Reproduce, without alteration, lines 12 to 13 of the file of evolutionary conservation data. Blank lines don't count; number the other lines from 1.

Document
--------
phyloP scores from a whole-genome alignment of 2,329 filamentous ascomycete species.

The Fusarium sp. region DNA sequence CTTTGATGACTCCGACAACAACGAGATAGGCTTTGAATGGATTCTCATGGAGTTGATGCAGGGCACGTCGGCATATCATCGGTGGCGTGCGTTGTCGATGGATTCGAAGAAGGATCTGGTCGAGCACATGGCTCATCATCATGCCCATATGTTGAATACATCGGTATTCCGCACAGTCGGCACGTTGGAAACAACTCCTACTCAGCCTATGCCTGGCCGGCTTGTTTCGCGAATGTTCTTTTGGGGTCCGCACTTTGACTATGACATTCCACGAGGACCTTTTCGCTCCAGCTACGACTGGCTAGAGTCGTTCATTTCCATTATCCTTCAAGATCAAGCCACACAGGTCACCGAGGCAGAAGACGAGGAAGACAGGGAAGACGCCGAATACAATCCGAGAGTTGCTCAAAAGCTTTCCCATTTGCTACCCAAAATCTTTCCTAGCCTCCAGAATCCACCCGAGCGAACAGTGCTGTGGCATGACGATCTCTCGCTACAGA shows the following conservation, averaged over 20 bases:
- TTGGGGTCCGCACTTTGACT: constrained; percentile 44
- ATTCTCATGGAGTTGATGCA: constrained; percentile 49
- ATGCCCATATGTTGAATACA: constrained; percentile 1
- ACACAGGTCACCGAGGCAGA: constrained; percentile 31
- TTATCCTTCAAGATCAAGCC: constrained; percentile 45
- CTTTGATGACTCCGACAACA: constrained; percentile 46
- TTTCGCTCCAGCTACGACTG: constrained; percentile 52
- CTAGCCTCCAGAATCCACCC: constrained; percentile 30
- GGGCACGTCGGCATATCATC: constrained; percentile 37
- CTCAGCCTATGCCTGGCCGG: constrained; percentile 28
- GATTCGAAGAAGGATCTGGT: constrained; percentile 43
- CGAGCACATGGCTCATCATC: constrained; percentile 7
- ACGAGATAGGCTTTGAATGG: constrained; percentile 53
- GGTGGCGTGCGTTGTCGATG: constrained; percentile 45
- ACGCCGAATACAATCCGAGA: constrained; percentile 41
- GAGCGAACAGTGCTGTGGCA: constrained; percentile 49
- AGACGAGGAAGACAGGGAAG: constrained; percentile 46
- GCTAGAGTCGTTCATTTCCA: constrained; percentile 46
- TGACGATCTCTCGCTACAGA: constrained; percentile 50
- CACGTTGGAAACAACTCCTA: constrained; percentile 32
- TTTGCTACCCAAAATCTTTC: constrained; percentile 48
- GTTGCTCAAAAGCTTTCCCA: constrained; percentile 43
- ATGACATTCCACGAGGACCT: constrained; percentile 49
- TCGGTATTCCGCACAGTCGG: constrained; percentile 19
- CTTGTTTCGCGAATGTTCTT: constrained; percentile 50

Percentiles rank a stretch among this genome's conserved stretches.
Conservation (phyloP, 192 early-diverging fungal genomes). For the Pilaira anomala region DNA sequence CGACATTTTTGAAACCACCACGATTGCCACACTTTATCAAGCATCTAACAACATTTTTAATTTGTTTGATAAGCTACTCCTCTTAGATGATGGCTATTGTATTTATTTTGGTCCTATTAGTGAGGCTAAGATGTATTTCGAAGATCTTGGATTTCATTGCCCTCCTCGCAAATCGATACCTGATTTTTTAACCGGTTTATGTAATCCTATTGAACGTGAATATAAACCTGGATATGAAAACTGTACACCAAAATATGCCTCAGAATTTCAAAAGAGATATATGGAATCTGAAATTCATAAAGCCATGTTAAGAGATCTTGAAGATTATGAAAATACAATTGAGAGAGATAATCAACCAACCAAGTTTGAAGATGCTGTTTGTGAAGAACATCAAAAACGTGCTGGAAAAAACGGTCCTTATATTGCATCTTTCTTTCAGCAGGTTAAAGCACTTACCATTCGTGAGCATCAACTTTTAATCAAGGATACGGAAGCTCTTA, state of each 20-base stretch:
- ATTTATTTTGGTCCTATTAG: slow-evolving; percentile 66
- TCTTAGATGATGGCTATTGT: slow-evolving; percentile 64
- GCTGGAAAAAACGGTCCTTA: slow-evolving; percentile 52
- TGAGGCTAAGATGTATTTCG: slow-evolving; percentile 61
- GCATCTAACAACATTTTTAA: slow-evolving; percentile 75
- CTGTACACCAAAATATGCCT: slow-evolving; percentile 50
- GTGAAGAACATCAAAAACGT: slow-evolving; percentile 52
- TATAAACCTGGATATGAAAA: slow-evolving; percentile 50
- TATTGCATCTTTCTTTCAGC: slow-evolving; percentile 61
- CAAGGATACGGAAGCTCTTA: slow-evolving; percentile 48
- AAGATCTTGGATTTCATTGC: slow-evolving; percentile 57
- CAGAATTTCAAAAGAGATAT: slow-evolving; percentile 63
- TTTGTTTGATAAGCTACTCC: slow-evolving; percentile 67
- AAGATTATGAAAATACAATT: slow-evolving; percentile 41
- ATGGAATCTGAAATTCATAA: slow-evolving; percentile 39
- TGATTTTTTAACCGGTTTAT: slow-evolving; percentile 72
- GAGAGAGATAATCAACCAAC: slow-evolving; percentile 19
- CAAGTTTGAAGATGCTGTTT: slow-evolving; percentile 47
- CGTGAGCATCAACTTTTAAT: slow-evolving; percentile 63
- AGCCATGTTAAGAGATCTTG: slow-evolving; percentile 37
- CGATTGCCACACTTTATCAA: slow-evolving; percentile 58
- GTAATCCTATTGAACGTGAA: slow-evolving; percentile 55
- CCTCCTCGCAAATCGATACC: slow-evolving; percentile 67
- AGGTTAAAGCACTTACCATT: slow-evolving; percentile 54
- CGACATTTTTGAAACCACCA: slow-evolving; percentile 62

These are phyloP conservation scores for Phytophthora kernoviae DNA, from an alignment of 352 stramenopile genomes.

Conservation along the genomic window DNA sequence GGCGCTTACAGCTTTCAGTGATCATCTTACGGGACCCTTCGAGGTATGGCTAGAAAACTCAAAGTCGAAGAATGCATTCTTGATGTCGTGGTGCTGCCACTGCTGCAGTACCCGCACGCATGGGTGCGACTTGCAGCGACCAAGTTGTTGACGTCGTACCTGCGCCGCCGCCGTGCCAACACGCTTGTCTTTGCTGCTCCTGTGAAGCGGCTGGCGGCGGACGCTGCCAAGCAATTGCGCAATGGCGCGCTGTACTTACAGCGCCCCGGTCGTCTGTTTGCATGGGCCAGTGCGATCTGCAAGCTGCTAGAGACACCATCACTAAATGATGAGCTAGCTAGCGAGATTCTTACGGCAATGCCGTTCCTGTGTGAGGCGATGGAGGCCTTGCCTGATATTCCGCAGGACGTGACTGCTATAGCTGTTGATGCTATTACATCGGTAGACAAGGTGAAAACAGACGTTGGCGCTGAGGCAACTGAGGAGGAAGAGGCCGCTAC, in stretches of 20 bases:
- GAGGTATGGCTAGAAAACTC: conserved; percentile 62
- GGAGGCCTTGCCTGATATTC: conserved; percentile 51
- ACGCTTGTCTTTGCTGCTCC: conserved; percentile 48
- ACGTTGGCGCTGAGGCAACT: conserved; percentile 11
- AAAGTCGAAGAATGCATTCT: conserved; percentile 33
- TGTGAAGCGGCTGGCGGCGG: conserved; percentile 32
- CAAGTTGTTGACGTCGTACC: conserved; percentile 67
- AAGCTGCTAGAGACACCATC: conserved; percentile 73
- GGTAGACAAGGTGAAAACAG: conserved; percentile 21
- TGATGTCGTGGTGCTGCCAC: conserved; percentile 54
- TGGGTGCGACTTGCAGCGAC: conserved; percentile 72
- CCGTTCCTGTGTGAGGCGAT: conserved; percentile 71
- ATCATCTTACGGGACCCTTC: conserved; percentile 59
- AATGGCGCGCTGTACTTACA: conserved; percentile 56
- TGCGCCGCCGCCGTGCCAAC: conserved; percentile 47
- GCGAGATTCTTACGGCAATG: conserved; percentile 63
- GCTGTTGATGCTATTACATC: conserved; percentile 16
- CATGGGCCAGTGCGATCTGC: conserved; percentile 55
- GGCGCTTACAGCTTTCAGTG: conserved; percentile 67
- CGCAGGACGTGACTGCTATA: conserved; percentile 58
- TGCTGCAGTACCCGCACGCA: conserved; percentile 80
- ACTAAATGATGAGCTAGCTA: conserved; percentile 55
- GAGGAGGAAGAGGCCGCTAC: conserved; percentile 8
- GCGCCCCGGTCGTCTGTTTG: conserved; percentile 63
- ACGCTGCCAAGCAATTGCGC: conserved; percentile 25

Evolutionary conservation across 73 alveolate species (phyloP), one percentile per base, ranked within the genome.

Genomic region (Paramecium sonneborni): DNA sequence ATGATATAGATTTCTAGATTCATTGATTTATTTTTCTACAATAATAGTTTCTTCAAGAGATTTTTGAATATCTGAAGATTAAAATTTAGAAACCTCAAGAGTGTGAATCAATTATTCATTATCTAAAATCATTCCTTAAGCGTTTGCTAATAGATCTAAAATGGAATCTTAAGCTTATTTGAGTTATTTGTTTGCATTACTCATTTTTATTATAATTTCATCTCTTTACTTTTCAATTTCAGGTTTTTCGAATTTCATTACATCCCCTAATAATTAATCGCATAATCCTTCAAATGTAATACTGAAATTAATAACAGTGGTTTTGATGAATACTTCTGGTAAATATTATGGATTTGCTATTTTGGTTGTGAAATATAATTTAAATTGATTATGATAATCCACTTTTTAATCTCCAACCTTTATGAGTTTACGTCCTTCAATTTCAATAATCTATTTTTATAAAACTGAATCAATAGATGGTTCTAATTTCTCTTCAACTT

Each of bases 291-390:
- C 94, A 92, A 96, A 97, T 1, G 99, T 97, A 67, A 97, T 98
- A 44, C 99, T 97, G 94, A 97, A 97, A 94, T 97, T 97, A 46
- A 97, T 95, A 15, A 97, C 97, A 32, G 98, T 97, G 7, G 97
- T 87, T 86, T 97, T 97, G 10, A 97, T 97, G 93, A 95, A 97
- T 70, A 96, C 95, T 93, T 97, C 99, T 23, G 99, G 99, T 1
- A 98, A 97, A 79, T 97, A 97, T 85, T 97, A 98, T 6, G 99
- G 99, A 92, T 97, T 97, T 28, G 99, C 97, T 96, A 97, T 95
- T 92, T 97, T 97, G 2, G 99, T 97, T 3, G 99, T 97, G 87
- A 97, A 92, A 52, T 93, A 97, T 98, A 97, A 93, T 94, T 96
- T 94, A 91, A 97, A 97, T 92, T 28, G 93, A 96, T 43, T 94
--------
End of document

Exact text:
- CTCAGCCTATGCCTGGCCGG: constrained; percentile 28
- GATTCGAAGAAGGATCTGGT: constrained; percentile 43